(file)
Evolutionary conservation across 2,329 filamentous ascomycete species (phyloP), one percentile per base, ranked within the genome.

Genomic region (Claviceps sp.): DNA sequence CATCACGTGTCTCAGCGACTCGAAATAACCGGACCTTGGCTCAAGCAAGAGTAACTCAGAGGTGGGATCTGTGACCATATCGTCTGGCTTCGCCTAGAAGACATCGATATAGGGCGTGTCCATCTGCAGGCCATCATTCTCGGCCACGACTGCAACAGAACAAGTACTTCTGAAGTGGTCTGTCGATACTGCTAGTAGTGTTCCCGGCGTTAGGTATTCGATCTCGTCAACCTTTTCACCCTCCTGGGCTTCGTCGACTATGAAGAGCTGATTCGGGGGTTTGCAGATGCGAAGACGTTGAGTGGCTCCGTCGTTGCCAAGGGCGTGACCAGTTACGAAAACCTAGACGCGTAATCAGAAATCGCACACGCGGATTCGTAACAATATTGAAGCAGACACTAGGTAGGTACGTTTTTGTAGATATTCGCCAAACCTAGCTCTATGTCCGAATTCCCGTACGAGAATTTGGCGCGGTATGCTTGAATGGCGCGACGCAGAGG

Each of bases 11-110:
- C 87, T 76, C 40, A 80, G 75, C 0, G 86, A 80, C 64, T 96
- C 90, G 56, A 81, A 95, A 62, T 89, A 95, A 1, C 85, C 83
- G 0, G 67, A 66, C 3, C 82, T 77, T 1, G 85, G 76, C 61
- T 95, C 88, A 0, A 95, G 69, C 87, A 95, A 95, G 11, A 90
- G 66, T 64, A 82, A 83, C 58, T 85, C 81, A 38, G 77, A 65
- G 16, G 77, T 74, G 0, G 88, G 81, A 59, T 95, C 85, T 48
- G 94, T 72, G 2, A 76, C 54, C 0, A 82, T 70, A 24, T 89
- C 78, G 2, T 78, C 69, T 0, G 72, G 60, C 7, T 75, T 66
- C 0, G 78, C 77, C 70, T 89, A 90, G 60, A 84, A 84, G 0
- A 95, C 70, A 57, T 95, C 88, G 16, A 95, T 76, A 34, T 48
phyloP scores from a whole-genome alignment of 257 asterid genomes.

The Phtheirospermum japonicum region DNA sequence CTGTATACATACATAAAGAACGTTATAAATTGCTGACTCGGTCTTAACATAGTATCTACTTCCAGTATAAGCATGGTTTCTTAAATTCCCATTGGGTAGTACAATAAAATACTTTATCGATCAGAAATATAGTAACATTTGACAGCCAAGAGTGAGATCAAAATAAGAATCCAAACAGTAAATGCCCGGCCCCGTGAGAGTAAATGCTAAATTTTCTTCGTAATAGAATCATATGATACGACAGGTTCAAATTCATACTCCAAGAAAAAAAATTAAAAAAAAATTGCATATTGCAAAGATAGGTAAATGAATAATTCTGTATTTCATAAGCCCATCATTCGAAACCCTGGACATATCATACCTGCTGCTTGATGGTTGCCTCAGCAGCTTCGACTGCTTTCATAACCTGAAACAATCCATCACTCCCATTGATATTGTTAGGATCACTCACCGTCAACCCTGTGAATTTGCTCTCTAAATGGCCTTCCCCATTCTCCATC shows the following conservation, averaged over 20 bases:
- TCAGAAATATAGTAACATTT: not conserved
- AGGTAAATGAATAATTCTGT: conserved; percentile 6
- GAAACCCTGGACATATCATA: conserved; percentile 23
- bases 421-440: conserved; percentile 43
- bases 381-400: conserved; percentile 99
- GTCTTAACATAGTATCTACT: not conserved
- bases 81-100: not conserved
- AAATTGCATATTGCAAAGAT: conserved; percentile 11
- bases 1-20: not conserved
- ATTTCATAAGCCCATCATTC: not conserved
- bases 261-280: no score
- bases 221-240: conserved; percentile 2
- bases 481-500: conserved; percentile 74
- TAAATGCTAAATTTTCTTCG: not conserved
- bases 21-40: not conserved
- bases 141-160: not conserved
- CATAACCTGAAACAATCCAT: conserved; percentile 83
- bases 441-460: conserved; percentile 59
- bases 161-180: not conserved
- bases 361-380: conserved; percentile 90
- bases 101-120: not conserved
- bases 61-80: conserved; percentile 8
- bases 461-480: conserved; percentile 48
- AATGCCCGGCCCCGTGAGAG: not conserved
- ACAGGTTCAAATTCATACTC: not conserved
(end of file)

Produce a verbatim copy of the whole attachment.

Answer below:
Evolutionary conservation across 2,329 filamentous ascomycete species (phyloP), one percentile per base, ranked within the genome.

Genomic region (Claviceps sp.): DNA sequence CATCACGTGTCTCAGCGACTCGAAATAACCGGACCTTGGCTCAAGCAAGAGTAACTCAGAGGTGGGATCTGTGACCATATCGTCTGGCTTCGCCTAGAAGACATCGATATAGGGCGTGTCCATCTGCAGGCCATCATTCTCGGCCACGACTGCAACAGAACAAGTACTTCTGAAGTGGTCTGTCGATACTGCTAGTAGTGTTCCCGGCGTTAGGTATTCGATCTCGTCAACCTTTTCACCCTCCTGGGCTTCGTCGACTATGAAGAGCTGATTCGGGGGTTTGCAGATGCGAAGACGTTGAGTGGCTCCGTCGTTGCCAAGGGCGTGACCAGTTACGAAAACCTAGACGCGTAATCAGAAATCGCACACGCGGATTCGTAACAATATTGAAGCAGACACTAGGTAGGTACGTTTTTGTAGATATTCGCCAAACCTAGCTCTATGTCCGAATTCCCGTACGAGAATTTGGCGCGGTATGCTTGAATGGCGCGACGCAGAGG

Each of bases 11-110:
- C 87, T 76, C 40, A 80, G 75, C 0, G 86, A 80, C 64, T 96
- C 90, G 56, A 81, A 95, A 62, T 89, A 95, A 1, C 85, C 83
- G 0, G 67, A 66, C 3, C 82, T 77, T 1, G 85, G 76, C 61
- T 95, C 88, A 0, A 95, G 69, C 87, A 95, A 95, G 11, A 90
- G 66, T 64, A 82, A 83, C 58, T 85, C 81, A 38, G 77, A 65
- G 16, G 77, T 74, G 0, G 88, G 81, A 59, T 95, C 85, T 48
- G 94, T 72, G 2, A 76, C 54, C 0, A 82, T 70, A 24, T 89
- C 78, G 2, T 78, C 69, T 0, G 72, G 60, C 7, T 75, T 66
- C 0, G 78, C 77, C 70, T 89, A 90, G 60, A 84, A 84, G 0
- A 95, C 70, A 57, T 95, C 88, G 16, A 95, T 76, A 34, T 48
phyloP scores from a whole-genome alignment of 257 asterid genomes.

The Phtheirospermum japonicum region DNA sequence CTGTATACATACATAAAGAACGTTATAAATTGCTGACTCGGTCTTAACATAGTATCTACTTCCAGTATAAGCATGGTTTCTTAAATTCCCATTGGGTAGTACAATAAAATACTTTATCGATCAGAAATATAGTAACATTTGACAGCCAAGAGTGAGATCAAAATAAGAATCCAAACAGTAAATGCCCGGCCCCGTGAGAGTAAATGCTAAATTTTCTTCGTAATAGAATCATATGATACGACAGGTTCAAATTCATACTCCAAGAAAAAAAATTAAAAAAAAATTGCATATTGCAAAGATAGGTAAATGAATAATTCTGTATTTCATAAGCCCATCATTCGAAACCCTGGACATATCATACCTGCTGCTTGATGGTTGCCTCAGCAGCTTCGACTGCTTTCATAACCTGAAACAATCCATCACTCCCATTGATATTGTTAGGATCACTCACCGTCAACCCTGTGAATTTGCTCTCTAAATGGCCTTCCCCATTCTCCATC shows the following conservation, averaged over 20 bases:
- TCAGAAATATAGTAACATTT: not conserved
- AGGTAAATGAATAATTCTGT: conserved; percentile 6
- GAAACCCTGGACATATCATA: conserved; percentile 23
- bases 421-440: conserved; percentile 43
- bases 381-400: conserved; percentile 99
- GTCTTAACATAGTATCTACT: not conserved
- bases 81-100: not conserved
- AAATTGCATATTGCAAAGAT: conserved; percentile 11
- bases 1-20: not conserved
- ATTTCATAAGCCCATCATTC: not conserved
- bases 261-280: no score
- bases 221-240: conserved; percentile 2
- bases 481-500: conserved; percentile 74
- TAAATGCTAAATTTTCTTCG: not conserved
- bases 21-40: not conserved
- bases 141-160: not conserved
- CATAACCTGAAACAATCCAT: conserved; percentile 83
- bases 441-460: conserved; percentile 59
- bases 161-180: not conserved
- bases 361-380: conserved; percentile 90
- bases 101-120: not conserved
- bases 61-80: conserved; percentile 8
- bases 461-480: conserved; percentile 48
- AATGCCCGGCCCCGTGAGAG: not conserved
- ACAGGTTCAAATTCATACTC: not conserved